Now that David Letterman has finally confirmed plans to retire, it seems necessary to ask the same question which surfaces every time there's a shuffle in the late night TV lineup:
Why are there so many white guys dominating late night talk show television?
The simple answer is that TV programmers mostly cast for their target audience. So daytime TV is bursting with Ellens and Oprahs, Latifahs and Katies, Barbaras and Julies, while nighttime runneth over with Jons, Jimmys, Davids, Conans, Stephens, Craigys and even a Carson or two.
But while daytime has the occasional Steve Harvey, Dr. Phil and Dr. Oz, late night has mostly been the province of the smart-alecky white guy. I don't expect CBS to change this, given how important the Letterman succession will be for them.
There's no doubt the genre has diminished since the days when Letterman first started; the mid-'70s era of The Love Boat and disco fever, when Hollywood titans like Tonight Show host Johnny Carson could still give a young comic a multimillion-dollar career just by allowing him a two-minute set.
Still, late night hosts are more than the guys who squeeze the last ratings juice out of a broadcast day. They're the face of comedy for the networks where they serve; the Emmys, Oscars and Golden Globes hosts who teach the rest of us what's funny and what's not.
So, even if you haven't watched Letterman since Cher called him a colorful term for the business end of your colon (that would be back in 1987), you should recognize that these jobs matter. And who gets them — or gets long years to perfect their performance in them, like Jimmy Fallon and Conan O'Brien once did — says volumes about who matters in television. And who doesn't.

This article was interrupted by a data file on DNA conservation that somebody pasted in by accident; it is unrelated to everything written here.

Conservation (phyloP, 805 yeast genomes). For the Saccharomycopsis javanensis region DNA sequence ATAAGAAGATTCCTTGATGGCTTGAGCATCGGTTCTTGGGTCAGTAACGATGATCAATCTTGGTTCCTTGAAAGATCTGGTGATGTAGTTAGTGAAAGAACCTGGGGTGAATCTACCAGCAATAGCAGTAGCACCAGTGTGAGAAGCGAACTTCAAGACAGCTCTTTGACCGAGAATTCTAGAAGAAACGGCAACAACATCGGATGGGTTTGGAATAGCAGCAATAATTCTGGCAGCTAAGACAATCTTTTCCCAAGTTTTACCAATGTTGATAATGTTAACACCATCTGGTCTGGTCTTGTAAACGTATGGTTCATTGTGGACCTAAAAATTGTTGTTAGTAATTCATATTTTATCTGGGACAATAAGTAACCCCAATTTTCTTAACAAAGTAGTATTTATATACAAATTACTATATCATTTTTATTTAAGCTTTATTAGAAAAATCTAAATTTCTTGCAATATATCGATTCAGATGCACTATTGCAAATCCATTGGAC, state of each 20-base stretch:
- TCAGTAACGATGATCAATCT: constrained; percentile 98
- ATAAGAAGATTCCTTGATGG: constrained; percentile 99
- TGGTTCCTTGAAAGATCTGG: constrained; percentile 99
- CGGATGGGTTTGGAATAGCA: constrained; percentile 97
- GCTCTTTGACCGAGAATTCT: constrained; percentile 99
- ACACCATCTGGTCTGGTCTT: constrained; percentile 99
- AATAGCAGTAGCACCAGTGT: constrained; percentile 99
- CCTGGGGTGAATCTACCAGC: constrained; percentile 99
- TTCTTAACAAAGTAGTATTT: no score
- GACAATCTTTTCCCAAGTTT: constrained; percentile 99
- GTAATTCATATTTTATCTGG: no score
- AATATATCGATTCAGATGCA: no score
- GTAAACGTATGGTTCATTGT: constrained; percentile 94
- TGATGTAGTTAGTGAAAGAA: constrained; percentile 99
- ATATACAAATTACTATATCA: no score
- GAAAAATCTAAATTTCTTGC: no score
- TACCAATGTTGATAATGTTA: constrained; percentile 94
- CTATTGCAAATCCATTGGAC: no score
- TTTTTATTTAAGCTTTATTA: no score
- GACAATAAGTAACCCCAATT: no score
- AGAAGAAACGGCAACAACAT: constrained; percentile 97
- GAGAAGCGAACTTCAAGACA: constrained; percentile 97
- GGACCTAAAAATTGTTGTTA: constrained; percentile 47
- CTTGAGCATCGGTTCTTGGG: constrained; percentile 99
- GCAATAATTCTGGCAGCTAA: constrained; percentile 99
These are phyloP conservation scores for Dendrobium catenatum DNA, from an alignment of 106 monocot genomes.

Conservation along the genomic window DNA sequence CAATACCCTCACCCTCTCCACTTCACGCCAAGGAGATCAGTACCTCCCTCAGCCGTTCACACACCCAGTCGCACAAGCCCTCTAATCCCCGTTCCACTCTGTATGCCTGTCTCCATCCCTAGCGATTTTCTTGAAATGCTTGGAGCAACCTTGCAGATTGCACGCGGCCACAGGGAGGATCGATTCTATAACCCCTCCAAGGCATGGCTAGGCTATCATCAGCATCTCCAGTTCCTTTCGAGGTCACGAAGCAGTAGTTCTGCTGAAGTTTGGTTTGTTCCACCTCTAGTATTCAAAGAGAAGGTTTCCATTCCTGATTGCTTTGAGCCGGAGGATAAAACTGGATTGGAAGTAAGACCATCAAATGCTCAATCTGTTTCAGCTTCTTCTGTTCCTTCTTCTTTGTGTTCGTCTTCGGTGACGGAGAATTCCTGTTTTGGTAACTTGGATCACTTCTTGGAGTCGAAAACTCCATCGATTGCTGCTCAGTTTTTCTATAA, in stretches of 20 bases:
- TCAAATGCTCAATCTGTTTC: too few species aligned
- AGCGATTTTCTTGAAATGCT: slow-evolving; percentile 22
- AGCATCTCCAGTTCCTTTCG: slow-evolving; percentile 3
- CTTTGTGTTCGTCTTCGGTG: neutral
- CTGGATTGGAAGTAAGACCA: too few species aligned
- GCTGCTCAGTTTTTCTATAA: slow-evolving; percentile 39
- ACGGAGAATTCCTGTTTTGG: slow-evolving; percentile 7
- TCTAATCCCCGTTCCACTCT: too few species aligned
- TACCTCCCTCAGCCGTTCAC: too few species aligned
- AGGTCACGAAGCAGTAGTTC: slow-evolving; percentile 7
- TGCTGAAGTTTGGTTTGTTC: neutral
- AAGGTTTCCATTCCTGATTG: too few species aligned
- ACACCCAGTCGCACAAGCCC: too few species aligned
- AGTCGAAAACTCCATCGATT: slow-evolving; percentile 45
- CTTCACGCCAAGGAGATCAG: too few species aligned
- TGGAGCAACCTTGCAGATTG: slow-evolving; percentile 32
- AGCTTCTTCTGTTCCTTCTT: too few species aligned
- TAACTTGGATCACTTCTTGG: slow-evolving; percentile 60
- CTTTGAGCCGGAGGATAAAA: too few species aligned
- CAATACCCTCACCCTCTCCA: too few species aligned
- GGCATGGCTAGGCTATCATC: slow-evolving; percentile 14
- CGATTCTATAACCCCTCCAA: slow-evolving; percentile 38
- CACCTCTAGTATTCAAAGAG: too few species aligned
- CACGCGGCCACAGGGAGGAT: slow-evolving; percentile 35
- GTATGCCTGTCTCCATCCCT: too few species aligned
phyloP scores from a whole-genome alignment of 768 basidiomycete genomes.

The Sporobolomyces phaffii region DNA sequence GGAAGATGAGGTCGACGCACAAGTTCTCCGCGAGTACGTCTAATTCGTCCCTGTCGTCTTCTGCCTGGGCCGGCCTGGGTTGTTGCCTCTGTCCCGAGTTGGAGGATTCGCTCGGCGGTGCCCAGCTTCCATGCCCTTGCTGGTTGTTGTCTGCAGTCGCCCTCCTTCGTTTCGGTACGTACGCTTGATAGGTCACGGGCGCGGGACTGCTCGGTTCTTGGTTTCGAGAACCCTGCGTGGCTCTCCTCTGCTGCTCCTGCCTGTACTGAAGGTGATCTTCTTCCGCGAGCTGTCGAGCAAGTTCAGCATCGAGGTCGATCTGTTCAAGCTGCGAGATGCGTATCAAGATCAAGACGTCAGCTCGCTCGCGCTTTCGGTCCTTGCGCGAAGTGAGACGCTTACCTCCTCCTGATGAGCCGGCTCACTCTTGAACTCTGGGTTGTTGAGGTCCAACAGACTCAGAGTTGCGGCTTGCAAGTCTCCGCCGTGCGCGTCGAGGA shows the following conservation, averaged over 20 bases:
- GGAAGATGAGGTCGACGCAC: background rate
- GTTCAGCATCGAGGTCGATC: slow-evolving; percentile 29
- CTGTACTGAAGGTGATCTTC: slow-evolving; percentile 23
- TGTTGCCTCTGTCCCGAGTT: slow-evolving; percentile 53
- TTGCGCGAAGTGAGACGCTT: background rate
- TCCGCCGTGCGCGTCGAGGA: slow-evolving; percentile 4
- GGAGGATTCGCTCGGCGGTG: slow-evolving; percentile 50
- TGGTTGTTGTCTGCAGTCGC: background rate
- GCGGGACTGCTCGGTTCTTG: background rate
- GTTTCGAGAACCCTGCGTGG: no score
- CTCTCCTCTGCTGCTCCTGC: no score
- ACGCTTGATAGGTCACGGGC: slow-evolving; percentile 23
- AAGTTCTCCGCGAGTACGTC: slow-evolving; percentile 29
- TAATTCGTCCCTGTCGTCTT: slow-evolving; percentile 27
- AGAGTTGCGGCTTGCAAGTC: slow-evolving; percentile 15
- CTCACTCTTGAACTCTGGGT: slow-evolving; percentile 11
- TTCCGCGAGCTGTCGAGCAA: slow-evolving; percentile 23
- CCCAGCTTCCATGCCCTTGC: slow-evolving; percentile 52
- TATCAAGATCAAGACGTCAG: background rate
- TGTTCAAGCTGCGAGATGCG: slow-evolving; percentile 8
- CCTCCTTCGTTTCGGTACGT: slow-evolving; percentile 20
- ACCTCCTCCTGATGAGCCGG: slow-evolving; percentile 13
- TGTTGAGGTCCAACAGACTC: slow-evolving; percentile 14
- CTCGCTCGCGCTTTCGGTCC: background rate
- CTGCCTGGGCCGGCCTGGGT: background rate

I have few illusions that CBS will break television's long streak of hiring youthful white guys to host these shows. They've known Letterman was likely going to retire since he signed an unprecedented one-year deal with the network in 2013. If they don't have a serious succession plan in place — one Hollywood Reporter story claims they spoke to John Oliver before he inked a deal with HBO — they're not nearly as smart as I know they are.
But Letterman has a legacy of edgy innovation. He refused to play the game of being nice to guests he didn't like or showing respect to network executives who didn't deserve it. He made co-stars out of the cue card guys and camera people, laughing at the absurdity of making millions for cranking out monologue jokes and asking starlets about their new clothing lines — even while transcending those pedestrian limitations regularly.
It would be great if CBS might consider honoring that legacy by kicking Late Late Show host Craig Ferguson into the big chair — even if he doesn't want it, because he's an amazing performer who deserves a serious challenge — so a new non-white or non-male face (or faces) could take over 12:35 a.m.